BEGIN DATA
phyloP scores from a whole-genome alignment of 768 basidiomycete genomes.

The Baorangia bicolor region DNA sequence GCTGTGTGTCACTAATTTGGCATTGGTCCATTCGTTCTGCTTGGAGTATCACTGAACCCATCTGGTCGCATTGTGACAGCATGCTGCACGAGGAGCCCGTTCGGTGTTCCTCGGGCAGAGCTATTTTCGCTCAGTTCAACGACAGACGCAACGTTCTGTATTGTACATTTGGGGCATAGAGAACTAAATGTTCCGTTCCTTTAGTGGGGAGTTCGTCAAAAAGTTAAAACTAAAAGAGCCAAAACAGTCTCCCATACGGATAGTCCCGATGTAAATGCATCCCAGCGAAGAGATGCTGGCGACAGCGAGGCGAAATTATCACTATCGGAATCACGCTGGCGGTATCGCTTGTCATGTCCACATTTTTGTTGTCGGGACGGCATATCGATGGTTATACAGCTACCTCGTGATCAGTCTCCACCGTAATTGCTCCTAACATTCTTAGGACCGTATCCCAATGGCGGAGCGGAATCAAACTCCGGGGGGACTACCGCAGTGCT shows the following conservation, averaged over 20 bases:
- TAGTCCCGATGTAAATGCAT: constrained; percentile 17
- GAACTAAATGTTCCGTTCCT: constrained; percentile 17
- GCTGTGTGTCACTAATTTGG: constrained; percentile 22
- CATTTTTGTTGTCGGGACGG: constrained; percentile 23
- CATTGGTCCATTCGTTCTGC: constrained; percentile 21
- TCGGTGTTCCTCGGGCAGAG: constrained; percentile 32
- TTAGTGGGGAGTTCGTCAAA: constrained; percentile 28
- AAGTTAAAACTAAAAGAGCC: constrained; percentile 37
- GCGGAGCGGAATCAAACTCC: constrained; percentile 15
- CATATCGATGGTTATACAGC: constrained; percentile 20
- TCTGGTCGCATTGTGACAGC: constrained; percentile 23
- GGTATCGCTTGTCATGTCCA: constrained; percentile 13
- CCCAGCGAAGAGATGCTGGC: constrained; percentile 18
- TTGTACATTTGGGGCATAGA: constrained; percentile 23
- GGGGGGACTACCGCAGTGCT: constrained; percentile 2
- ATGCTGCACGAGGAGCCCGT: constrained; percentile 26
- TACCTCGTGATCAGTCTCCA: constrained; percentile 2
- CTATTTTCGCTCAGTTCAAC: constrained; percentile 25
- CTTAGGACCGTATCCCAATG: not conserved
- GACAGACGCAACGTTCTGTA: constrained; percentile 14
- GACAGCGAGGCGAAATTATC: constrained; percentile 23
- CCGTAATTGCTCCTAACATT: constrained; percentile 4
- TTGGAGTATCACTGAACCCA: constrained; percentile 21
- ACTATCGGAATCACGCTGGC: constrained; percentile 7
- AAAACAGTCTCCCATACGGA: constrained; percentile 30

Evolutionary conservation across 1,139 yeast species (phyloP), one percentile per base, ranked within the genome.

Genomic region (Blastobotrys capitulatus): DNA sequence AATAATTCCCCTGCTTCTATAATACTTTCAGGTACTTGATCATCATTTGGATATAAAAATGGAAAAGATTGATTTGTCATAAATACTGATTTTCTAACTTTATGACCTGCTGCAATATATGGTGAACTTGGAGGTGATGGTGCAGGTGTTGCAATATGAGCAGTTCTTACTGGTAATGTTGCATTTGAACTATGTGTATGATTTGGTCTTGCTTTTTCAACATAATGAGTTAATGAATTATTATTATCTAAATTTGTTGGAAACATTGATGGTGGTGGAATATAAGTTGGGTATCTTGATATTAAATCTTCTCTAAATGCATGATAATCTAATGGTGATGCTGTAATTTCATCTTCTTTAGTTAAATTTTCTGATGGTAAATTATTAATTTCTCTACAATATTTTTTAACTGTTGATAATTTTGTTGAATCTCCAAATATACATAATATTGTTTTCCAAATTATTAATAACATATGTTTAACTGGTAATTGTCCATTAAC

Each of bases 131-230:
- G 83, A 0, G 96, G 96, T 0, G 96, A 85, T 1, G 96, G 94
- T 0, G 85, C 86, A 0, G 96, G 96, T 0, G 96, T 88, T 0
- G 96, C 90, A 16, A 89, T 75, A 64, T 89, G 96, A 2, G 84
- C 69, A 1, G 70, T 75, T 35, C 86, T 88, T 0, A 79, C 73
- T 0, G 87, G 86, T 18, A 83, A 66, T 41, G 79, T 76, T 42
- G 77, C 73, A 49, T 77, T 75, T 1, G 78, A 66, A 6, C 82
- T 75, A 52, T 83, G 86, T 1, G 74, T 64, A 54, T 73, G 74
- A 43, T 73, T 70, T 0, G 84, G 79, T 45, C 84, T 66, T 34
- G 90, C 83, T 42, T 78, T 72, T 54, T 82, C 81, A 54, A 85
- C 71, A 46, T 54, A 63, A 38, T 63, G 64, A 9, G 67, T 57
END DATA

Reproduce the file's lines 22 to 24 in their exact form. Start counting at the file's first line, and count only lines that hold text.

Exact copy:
- GACAGACGCAACGTTCTGTA: constrained; percentile 14
- GACAGCGAGGCGAAATTATC: constrained; percentile 23
- CCGTAATTGCTCCTAACATT: constrained; percentile 4